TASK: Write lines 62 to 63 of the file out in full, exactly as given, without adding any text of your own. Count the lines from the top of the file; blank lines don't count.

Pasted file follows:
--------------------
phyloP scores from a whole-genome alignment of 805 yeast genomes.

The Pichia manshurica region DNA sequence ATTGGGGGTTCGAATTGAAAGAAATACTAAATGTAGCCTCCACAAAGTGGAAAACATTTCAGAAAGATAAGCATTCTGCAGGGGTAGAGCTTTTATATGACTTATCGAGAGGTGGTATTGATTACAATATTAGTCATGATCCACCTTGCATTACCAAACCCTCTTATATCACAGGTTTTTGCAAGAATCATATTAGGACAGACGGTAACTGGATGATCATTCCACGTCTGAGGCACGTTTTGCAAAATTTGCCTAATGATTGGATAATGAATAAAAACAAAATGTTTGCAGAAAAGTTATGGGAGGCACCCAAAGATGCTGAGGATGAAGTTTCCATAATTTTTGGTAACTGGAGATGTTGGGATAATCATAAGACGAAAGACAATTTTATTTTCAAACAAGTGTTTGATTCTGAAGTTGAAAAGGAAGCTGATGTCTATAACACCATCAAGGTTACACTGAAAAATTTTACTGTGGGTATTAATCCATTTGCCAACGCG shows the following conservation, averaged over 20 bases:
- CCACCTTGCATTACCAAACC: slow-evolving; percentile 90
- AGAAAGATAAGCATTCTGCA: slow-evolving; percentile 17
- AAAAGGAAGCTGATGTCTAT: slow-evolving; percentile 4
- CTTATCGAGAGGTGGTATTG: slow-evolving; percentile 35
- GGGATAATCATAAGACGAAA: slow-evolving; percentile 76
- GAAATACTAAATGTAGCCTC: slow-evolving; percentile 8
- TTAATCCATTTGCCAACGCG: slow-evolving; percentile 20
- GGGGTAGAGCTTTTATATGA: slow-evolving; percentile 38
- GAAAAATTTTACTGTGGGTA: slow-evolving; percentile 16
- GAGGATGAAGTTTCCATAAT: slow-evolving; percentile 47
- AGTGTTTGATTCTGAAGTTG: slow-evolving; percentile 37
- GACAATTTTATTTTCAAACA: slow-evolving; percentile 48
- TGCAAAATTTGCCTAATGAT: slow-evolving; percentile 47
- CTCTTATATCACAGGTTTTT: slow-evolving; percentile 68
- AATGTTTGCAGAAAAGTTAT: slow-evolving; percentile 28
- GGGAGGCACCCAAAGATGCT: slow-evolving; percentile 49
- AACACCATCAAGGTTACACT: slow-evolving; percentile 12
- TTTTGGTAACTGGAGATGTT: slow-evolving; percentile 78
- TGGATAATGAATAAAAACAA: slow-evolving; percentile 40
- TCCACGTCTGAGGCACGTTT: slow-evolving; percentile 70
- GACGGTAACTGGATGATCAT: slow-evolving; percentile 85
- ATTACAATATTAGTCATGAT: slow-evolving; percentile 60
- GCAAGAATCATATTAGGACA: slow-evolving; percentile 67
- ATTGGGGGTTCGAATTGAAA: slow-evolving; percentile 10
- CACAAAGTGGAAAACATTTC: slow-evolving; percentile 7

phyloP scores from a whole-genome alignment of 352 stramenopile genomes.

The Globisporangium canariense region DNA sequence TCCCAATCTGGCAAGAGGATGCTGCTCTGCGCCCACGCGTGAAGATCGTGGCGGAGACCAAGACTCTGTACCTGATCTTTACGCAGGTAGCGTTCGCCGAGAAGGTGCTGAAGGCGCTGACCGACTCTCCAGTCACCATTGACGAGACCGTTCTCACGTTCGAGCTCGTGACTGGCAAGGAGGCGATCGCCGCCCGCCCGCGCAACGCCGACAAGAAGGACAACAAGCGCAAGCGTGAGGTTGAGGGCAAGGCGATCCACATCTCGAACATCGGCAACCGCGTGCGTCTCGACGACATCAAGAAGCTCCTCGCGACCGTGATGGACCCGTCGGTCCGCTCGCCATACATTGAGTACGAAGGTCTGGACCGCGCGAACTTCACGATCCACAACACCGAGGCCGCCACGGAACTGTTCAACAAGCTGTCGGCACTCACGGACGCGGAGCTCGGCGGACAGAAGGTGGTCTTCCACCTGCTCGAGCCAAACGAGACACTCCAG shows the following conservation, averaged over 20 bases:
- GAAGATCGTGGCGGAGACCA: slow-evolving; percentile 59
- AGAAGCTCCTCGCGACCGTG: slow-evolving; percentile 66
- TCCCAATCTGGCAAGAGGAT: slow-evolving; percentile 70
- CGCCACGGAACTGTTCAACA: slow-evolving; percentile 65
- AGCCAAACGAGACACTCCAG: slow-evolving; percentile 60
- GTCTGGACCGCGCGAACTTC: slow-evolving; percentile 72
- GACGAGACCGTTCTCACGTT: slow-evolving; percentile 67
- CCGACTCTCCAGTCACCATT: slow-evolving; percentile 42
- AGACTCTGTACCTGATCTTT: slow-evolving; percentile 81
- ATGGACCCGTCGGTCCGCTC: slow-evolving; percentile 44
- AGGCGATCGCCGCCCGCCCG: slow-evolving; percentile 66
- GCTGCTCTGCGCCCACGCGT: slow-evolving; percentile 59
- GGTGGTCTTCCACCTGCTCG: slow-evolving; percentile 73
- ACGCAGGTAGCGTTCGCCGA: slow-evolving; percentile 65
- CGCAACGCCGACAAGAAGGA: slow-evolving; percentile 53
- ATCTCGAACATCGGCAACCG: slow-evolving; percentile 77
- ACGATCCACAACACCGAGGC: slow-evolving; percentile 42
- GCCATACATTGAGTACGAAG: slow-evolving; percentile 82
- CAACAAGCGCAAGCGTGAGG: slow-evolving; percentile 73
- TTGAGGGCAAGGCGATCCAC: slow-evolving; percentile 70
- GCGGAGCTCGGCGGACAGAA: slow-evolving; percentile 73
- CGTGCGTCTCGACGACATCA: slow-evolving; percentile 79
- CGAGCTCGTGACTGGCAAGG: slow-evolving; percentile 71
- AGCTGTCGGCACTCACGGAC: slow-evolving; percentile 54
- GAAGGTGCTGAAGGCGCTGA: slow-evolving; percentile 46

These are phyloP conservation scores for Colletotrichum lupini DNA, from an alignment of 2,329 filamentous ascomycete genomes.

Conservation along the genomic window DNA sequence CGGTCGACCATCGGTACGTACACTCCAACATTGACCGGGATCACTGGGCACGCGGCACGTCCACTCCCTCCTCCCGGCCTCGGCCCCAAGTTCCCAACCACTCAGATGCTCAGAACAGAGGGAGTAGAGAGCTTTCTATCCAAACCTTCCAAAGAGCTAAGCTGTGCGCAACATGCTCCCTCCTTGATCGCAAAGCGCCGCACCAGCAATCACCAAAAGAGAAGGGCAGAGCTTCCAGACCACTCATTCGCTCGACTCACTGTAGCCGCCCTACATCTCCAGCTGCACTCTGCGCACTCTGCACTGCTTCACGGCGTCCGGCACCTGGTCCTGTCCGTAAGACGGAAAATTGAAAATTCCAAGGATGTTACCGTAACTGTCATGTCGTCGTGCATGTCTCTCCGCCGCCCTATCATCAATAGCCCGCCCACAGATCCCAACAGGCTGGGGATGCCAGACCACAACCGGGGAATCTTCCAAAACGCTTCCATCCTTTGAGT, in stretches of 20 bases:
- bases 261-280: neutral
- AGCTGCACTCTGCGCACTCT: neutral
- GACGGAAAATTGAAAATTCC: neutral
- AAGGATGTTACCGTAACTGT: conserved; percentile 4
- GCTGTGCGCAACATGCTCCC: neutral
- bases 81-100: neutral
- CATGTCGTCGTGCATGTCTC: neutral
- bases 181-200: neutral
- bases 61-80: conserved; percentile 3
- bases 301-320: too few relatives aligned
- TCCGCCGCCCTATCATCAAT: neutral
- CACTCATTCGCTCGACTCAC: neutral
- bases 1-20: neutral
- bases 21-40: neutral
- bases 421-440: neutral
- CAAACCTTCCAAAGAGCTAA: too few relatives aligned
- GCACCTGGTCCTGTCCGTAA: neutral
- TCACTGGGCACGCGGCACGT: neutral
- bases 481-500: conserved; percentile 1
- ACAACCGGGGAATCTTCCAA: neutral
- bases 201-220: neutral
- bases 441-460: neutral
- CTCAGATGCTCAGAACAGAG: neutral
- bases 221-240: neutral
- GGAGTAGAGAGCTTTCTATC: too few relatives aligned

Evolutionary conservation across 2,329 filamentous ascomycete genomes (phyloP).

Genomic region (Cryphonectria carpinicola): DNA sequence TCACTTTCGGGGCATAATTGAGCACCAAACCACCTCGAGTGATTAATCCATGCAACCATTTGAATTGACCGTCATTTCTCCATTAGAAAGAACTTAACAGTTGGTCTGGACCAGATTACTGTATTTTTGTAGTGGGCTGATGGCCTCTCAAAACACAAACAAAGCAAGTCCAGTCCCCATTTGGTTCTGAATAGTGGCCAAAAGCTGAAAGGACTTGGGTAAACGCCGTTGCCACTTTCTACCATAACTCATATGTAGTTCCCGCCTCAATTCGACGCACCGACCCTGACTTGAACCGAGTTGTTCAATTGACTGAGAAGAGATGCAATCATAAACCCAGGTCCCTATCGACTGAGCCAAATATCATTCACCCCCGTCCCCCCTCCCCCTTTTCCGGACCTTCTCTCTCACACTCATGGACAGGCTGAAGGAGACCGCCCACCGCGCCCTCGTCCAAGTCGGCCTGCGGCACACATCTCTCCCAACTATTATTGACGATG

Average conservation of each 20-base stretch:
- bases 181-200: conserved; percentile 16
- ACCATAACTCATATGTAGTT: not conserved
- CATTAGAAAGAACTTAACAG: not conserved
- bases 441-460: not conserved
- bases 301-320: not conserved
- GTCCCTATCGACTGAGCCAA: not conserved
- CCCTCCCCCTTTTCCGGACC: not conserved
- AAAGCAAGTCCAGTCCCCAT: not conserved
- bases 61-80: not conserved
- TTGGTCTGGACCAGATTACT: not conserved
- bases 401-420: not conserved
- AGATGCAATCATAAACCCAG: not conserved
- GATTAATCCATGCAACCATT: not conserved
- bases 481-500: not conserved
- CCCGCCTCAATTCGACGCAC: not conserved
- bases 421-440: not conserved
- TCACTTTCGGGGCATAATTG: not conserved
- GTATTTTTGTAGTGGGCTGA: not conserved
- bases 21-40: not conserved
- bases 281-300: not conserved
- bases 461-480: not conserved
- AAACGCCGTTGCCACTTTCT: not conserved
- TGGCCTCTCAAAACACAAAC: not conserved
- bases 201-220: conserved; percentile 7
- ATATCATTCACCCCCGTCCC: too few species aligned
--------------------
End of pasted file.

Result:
- bases 81-100: neutral
- CATGTCGTCGTGCATGTCTC: neutral